The dried rhizome of Scopola Carniolica Jacquin, yielding by former U.S.P. process not less than 0.5 per cent. of its alkaloids.
DESCRIPTION OF DRUG.—From 25 to 100 mm. (1 to 4 in.) long and from 10 to 20 mm. (2/5 to 4/5 in.) thick, frequently sliced. The upper surface is beset with cup-shaped stem scars; externally, yellowish-brown to dark brown; wrinkled longitudinally, obscurely annulate, rough and nodular; fracture short, showing a yellowish-white bark, its corky layer dark-brown or pale brown, indistinctly radiate wood; pith rather hard, but becoming soft and spongy when macerated in water. As compared to belladonna root, Coblentz concludes that scopola rhizome is more constant in alkaloidal content; that it is to be preferred to belladonna root in securing preparations of uniform standard.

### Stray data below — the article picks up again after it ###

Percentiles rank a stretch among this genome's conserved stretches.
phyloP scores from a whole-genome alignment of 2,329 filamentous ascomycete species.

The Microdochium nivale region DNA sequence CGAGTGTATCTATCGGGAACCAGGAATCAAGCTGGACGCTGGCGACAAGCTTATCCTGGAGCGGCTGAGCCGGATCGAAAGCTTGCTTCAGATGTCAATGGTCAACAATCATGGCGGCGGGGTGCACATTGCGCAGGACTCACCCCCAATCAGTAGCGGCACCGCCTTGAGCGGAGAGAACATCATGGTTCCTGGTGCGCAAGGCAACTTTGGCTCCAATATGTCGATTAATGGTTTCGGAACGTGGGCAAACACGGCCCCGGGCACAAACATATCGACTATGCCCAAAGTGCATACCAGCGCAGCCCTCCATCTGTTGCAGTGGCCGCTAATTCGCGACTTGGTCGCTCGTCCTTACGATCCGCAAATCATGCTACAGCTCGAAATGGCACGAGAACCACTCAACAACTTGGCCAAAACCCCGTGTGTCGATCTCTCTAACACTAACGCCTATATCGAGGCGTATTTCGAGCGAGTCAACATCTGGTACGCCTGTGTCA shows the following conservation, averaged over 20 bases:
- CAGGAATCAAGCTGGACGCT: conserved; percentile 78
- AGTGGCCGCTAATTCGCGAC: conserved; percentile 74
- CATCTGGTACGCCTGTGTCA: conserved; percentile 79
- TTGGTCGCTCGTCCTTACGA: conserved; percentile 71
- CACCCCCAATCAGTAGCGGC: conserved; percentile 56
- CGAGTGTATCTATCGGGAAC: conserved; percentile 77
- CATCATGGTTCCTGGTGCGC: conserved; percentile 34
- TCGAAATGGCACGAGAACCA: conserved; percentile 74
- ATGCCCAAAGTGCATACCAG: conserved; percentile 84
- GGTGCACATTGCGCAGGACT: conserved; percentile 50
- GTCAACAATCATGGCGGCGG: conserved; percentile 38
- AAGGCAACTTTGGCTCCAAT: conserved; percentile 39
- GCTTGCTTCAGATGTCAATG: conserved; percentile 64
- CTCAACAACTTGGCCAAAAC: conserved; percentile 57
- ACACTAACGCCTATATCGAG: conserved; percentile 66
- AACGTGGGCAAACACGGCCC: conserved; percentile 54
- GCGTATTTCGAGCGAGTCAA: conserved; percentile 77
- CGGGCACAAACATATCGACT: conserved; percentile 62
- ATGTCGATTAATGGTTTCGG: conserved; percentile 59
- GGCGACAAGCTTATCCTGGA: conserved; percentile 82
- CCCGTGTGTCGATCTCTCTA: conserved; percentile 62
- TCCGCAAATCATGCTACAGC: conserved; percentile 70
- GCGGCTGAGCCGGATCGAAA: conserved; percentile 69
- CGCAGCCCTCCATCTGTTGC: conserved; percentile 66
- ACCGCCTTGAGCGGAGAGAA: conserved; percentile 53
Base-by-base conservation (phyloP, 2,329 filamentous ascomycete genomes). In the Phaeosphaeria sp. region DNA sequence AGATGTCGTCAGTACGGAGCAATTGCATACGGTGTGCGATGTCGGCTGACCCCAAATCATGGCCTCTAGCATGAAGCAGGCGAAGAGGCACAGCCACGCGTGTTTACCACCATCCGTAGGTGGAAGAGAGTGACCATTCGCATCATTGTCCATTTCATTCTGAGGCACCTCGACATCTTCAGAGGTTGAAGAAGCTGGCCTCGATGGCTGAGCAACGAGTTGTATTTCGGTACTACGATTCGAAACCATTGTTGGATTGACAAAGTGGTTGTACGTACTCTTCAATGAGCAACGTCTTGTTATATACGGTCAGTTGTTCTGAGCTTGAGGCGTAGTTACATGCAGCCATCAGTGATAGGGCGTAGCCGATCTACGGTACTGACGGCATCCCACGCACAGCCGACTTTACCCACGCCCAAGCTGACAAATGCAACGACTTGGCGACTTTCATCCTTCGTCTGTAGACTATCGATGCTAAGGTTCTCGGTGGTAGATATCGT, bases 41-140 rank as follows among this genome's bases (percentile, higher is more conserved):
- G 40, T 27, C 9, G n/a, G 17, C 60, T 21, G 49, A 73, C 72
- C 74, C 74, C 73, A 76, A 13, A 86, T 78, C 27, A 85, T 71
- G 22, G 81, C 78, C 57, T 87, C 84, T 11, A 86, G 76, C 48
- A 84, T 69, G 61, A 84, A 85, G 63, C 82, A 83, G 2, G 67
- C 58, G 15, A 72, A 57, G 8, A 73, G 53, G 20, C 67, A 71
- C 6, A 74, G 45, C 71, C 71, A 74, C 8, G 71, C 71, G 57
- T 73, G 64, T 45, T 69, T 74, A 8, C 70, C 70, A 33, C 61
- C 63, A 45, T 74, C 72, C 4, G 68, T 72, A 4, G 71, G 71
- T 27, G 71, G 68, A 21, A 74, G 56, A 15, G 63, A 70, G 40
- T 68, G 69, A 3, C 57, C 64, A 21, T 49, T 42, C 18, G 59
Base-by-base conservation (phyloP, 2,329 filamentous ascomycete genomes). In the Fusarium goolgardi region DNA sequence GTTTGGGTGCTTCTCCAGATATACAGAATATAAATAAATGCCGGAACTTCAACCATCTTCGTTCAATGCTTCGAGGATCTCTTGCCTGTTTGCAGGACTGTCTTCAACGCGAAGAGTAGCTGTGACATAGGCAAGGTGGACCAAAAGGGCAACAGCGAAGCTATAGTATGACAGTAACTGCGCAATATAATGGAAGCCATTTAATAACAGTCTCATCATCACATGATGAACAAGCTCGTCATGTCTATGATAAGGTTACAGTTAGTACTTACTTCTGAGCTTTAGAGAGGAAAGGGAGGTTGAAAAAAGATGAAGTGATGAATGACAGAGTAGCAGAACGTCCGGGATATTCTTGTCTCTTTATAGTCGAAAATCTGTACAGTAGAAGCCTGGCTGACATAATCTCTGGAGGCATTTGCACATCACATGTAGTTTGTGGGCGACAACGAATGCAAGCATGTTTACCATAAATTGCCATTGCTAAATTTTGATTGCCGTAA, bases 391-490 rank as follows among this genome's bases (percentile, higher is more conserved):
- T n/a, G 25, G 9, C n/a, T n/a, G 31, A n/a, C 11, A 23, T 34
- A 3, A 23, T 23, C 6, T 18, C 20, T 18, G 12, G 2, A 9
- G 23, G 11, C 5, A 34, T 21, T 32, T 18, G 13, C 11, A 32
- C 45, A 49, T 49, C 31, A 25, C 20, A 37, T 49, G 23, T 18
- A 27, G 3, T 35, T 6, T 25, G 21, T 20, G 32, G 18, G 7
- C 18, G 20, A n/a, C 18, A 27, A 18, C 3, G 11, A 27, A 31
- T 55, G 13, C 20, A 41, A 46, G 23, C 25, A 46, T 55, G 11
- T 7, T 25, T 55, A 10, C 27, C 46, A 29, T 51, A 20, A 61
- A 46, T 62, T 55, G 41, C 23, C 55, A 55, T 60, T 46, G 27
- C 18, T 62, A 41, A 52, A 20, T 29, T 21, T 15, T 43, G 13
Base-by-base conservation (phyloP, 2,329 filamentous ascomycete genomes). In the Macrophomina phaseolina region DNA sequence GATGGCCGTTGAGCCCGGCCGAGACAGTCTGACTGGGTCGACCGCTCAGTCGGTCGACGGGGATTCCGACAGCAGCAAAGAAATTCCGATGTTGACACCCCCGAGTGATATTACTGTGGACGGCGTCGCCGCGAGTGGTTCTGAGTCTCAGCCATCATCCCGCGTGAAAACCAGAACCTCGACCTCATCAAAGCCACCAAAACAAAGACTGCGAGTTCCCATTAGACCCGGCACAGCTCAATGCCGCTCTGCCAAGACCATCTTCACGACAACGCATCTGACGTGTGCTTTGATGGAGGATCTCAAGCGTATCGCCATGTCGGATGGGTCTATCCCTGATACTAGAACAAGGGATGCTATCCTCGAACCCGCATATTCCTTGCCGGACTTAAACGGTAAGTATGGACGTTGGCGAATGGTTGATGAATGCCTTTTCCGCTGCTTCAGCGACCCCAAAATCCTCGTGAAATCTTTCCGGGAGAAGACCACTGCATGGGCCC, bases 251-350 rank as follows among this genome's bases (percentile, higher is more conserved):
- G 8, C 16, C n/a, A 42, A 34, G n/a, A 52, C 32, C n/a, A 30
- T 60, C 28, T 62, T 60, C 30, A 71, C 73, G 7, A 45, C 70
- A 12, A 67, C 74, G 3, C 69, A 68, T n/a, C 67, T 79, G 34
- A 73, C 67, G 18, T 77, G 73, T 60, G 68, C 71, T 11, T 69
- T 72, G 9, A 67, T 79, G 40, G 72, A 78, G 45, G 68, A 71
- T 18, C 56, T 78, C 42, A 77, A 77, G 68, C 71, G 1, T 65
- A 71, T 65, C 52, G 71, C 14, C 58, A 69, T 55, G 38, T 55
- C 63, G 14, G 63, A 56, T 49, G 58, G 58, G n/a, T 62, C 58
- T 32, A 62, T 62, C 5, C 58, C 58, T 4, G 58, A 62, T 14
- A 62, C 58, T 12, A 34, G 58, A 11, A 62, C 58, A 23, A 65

ACTION AND USE.—The action of scopola is about the same as that of belladonna, but preparations of the rhizome have not been professionally recognized until recently. The extract has been used as a substitute for the extract of belladonna in making of plasters. It has been stated that scopola costs about forty dollars per ton, while belladonna costs three hundred dollars per ton.
A Manual of Organic Materia Medica and Pharmacognosy, 1917, was written by Lucius E. Sayre, B.S. Ph. M.